FALCO v. JUSTICES OF THE MATRIMONIAL PARTS OF THE SUPREME COURT OF SUFFOLK COUNTY

Reset A A Font size: Print

United States Court of Appeals,Second Circuit.

Gabriel R. FALCO, Plaintiff–Appellant, v. JUSTICES OF THE MATRIMONIAL PARTS OF THE SUPREME COURT OF SUFFOLK COUNTY, Defendants–Appellees.*

No. 15–863–cv.

Decided: November 12, 2015

Patricia Weiss, Sag Harbor, NY, for Plaintiff–Appellant. Mark H. Shawhan, Assistant Solicitor General (Barbara D. Underwood, Solicitor General, Anisha S. Dasgupta, Deputy Solicitor General, on the brief), for Eric T. Schneiderman, Attorney General of the State of New York, New York, NY, for Defendants–Appellees.

Gabriel R. Falco appeals from a judgment of the United States District Court for the Eastern District of New York (Bianco, J.) granting the defendants' motion to dismiss Falco's complaint based on the abstention doctrine announced in Younger v. Harris, 401 U .S. 37 (1971). Because abstention was warranted under Sprint Communications, Inc. v. Jacobs, –––U.S. ––––, 134 S.Ct. 584, 187 L.Ed.2d 505 (2013), we affirm the decision of the District Court.

BACKGROUND

In 2013 Falco sued his wife for divorce and sought custody of their two children in New York State Supreme Court, Suffolk County. In these circumstances, New York law permits a State court to appoint an attorney to represent the couple's children. See N.Y. Fam. Ct. Act § 249; N.Y. Jud. Law § 35(3). At a preliminary conference, Falco and his wife agreed to the appointment, but they disagreed about how the attorney would be paid. Although Falco contended that he could not afford to do so, the State court ultimately ordered Falco and his wife each to pay half of the attorney's retainer and fees, subject to reallocation at trial. When Falco failed to comply with the order, the State court ordered him to show cause why he should not be held in contempt.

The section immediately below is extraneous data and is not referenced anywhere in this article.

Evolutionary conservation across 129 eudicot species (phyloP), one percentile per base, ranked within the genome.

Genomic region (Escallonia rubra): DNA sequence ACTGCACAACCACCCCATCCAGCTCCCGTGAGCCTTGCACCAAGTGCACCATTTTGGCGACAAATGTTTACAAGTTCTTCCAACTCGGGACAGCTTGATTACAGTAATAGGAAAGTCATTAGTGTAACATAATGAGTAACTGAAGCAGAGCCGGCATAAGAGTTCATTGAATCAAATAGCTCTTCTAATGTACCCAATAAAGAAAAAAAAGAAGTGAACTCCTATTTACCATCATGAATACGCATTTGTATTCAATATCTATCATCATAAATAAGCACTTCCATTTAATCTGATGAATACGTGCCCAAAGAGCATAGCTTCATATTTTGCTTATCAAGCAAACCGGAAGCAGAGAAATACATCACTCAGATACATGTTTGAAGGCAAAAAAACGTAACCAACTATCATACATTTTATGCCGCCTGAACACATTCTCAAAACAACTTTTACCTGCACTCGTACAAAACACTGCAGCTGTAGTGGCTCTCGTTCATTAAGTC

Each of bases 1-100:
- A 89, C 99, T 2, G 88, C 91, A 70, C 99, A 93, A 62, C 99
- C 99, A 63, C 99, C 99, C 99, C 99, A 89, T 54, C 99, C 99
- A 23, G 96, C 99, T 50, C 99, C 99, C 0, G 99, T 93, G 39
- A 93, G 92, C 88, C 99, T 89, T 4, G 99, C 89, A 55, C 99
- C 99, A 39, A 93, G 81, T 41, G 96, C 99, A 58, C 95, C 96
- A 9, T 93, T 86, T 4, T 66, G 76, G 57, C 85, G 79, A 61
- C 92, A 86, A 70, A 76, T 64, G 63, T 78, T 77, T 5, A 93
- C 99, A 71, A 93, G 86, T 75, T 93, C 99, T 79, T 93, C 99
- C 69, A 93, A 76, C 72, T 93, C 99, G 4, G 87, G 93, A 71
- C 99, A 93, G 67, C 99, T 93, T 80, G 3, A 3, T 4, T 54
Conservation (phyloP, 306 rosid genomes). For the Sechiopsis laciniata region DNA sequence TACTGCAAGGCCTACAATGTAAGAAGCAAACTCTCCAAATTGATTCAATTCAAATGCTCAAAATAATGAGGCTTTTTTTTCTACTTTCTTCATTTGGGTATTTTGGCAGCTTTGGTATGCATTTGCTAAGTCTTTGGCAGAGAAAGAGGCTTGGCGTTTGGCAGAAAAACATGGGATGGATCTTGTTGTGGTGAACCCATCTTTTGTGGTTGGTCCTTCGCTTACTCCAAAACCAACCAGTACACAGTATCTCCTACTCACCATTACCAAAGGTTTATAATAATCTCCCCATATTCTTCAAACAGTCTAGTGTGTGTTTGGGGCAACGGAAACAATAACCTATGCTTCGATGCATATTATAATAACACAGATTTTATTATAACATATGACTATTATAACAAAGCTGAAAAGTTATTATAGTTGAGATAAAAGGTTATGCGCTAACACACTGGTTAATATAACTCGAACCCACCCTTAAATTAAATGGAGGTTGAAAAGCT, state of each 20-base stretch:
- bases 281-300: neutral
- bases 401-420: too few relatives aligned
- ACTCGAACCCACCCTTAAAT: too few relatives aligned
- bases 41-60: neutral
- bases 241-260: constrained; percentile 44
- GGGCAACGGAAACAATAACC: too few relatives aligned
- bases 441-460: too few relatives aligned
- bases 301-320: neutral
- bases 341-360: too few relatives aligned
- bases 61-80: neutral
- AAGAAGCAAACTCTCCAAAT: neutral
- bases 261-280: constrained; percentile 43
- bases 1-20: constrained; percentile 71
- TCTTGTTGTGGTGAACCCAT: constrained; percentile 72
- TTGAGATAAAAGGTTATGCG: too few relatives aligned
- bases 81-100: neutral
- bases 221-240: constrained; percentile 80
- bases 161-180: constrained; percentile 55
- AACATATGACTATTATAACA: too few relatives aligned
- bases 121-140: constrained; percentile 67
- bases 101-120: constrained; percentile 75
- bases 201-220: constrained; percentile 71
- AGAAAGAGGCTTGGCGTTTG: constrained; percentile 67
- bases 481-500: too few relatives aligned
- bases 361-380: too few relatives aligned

During the course of the divorce proceedings, Falco commenced an action in federal court under 42 U.S.C. § 1983 challenging the constitutionality of the New York laws that authorize State judges to order parents to pay for attorneys appointed for their children. See Falco v. Justices of the Matrimonial Parts of the Sup.Ct. of Suffolk Cnty., No. 14–cv–29, 2015 WL 778354, at *1–2 (E.D.N.Y. Feb.24, 2015). The defendants, all justices of the Matrimonial Parts of the Supreme Court, Suffolk County, moved to dismiss the complaint on Younger abstention grounds. Citing our decision in Spargo v. New York State Commission on Judicial Conduct, 351 F.3d 65 (2d Cir.2003), the District Court granted the motion and dismissed the complaint.

This appeal followed.

DISCUSSION

We review the District Court's decision to abstain de novo. Cf. Hartford Courant Co. v. Pellegrino, 380 F.3d 83, 90 (2d Cir.2004).

In granting the defendants' motion to dismiss, the District Court relied entirely on our decision in Spargo. There we held that district courts must abstain whenever the three conditions identified in Middlesex County Ethics Committee v. Garden State Bar Association, 457 U.S. 423, 102 S.Ct. 2515, 73 L.Ed.2d 116 (1982), were satisfied: “(1) there is a pending state proceeding, (2) that implicates an important state interest, and (3) the state proceeding affords the federal plaintiff an adequate opportunity for judicial review of his or her federal constitutional claims.” Spargo, 351 F.3d at 75; see Middlesex, 457 U.S. at 432.